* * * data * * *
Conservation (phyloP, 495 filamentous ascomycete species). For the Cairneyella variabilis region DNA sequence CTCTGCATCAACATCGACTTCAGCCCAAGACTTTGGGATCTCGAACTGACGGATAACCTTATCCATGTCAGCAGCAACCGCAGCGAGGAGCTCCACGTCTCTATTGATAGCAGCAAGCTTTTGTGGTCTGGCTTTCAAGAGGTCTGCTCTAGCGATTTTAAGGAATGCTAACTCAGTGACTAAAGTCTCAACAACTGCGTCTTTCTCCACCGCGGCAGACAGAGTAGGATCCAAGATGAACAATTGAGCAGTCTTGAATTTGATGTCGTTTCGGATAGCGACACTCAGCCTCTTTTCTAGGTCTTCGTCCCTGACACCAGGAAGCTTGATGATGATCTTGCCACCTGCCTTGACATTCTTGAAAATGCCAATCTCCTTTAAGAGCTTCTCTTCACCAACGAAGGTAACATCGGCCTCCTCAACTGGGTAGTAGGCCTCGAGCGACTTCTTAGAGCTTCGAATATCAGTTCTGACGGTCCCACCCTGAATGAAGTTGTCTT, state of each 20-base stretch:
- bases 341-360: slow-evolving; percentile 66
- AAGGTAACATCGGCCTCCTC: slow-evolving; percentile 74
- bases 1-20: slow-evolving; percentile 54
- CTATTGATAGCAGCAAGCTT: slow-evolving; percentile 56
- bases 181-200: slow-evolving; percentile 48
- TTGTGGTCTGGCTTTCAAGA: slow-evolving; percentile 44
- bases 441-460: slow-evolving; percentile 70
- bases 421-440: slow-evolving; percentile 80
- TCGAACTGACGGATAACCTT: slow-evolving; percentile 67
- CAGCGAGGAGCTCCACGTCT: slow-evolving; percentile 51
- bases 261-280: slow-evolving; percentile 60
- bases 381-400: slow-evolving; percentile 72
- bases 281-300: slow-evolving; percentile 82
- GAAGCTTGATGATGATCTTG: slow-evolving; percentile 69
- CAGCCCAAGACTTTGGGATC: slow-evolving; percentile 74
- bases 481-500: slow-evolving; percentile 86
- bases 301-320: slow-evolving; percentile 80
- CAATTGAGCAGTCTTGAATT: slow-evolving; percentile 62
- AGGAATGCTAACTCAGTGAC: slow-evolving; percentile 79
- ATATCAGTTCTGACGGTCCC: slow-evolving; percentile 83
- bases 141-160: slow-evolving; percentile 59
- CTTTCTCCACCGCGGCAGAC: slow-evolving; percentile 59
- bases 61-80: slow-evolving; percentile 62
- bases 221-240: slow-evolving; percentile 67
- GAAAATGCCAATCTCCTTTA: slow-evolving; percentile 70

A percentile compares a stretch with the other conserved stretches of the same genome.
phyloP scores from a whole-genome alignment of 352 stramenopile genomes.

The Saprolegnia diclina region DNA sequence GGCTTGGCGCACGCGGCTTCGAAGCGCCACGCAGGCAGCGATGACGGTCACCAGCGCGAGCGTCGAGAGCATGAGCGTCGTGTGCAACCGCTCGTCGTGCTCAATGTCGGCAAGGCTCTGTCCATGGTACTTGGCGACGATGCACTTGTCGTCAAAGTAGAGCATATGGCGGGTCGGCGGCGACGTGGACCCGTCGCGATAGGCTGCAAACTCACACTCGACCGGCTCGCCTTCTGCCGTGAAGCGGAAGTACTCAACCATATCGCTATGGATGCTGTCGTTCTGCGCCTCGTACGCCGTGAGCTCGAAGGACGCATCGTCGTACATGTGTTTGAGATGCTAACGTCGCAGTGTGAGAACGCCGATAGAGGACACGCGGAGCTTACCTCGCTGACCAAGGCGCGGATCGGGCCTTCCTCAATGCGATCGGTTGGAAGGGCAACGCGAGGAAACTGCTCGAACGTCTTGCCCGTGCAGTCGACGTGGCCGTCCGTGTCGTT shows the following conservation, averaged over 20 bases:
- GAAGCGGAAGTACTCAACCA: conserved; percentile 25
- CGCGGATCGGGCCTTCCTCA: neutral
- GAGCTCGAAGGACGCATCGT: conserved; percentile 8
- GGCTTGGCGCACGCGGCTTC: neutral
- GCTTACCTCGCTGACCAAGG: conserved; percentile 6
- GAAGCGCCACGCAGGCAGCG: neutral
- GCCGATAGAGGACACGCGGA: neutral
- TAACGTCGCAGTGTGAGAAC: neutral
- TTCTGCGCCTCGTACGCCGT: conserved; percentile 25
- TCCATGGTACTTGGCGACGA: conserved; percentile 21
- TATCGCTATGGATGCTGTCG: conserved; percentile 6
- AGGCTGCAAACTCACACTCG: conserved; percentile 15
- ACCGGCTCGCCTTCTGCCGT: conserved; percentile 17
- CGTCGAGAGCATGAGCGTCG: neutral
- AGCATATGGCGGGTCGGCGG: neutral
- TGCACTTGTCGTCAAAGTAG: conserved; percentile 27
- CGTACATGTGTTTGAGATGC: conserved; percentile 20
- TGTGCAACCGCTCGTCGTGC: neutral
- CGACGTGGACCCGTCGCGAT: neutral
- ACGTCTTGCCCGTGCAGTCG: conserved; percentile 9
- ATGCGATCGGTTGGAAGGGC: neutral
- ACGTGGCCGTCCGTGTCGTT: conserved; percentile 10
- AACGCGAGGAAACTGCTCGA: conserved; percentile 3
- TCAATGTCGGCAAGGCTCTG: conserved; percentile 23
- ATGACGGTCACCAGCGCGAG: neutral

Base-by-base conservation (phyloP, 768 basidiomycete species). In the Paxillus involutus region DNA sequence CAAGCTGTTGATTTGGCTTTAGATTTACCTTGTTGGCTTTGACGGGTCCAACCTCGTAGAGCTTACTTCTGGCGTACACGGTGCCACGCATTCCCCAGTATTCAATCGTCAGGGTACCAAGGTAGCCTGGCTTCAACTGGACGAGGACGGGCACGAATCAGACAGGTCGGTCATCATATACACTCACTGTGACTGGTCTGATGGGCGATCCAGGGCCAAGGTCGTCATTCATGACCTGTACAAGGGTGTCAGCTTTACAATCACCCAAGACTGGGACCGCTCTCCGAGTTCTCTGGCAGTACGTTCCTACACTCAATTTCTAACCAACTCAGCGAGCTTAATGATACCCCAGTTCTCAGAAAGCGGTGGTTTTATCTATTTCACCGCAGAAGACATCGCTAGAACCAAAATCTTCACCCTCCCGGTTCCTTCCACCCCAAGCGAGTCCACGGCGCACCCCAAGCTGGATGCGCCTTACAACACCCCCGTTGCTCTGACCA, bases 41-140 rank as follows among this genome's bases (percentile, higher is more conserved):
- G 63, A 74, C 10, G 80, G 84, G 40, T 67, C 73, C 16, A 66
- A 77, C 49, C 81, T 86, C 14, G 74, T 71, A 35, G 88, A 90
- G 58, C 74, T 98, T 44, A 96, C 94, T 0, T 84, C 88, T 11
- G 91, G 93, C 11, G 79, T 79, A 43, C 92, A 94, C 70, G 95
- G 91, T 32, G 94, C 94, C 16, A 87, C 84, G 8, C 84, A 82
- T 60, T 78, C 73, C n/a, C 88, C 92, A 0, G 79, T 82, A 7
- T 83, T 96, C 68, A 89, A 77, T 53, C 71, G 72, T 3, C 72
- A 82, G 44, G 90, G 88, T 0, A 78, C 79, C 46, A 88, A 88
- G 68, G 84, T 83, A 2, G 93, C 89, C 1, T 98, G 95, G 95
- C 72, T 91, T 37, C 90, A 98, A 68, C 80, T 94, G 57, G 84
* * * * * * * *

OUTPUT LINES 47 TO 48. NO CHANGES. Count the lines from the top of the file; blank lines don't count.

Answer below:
- TGTGCAACCGCTCGTCGTGC: neutral
- CGACGTGGACCCGTCGCGAT: neutral